factors such as great pay, great performance reviews, a big
office, a large staff, a happy spouse, a great job title, and
proud in-laws (the worst measure of all!), the more pressure
you’ll feel to continually raise the bar to live up to
These expectations will keep increasing, and are totally out
of your control.
# 9 Make a decision and then take action
There were three frogs sitting on three lily pads, and two
frogs decided to jump. How many frogs were left on the lily
pads? This will be the most important and most useful math lesson
you will ever learn.
#10 Treat making money, and spending what you make,
with more respect
When you work at JUST a job, you don’t really appreciate
what you make. You just want more of it, hoping it will somehow
make up for all of your unhappiness at work. You don’t
even appreciate it when you spend it. Again, you just want to
buy more stuff to make up for your unhappiness.
The good news is that when you earn money doing the work you
love, every dollar you earn and spend takes on more meaning
Quit your job- Re-join your life instead!
Jobs lead to careers, which lead to retirement, and then death.
VOCATION (doing the work that calls you) can be done forever—until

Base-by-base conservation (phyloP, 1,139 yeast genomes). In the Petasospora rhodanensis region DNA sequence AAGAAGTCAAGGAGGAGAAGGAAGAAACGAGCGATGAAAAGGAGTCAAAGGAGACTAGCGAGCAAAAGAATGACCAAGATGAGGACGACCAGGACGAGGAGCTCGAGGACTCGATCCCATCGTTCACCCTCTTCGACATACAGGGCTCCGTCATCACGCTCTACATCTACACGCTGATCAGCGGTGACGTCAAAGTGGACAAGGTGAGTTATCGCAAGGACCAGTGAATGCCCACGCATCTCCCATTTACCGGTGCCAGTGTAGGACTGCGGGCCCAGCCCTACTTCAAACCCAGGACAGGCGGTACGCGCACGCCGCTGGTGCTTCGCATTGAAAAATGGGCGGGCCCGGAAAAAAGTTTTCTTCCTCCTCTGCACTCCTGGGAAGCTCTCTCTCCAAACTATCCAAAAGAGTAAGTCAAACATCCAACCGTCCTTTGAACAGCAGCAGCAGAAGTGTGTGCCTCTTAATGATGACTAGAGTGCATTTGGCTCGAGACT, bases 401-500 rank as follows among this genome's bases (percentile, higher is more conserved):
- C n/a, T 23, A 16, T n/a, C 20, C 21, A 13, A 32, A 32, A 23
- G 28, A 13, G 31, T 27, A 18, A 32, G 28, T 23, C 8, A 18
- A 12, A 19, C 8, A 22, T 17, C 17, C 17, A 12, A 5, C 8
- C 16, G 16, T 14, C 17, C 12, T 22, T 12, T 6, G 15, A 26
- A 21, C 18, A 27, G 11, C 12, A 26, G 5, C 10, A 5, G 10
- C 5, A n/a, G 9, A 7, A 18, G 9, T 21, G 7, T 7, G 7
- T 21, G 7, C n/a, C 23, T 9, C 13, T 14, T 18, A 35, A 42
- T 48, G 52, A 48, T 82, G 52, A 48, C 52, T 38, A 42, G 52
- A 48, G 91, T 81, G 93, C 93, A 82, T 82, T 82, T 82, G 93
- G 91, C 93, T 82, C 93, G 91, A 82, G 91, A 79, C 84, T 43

the day you stop breathing. When you are doing work that you
love, you won’t see the difference between work and play.
The only people who retire (retreat and get ready to “tire”)
are those who do not love what they do. With vocational passion
(doing the work you love), the concept of saving and or putting
off your work happiness for after retirement won’t make
sense to you any more. So when you get those AARP (retirement
fund) notices in the mail, run in the other direction!!
You can and should make better use of your life and your work
NOW. You’ll be happier, and so will the people around
you who love you.
Isn’t this enough?
As always, I’ll be cheering you on as you go- Craig Nathanson
Craig Nathanson is the author of P Is For Perfect: Your Perfect
Vocational Day and a coaching expert who works with people over
forty. Craig’s new E-book, Discover and live your passion
365 days a year is a workshop in a box designed to help busy
adults go insane with their work. Craig’s systematic approach,
the trademark "Ten P" process,’’ helps
people break free and move toward the work they love. Visit
Craig’s online community at http://www.thevocationalcoach.com
where you can take a class, get more ideas through Craig Nathanson’s
books and CD’s, get some private coaching over the phone
or read other stories of mid-life change and renewal.
Craig lives and works in Petaluma, California. His office is
located atP.O Box 2823, Petaluma Ca, 94953. You can reach him
at 707-775-4020 or at email@example.com.
Craig's Vocational Passion Newsletters are edited by Anita
Flegg at The Sharp Quill. The Sharp Quill -- www.sharpquill.com
-- specializes in writing and editing for small business. You
can see Anita's vocational story at http://www.thevocationalcoach.com/_vocational_community/_real_stories/story_anita.html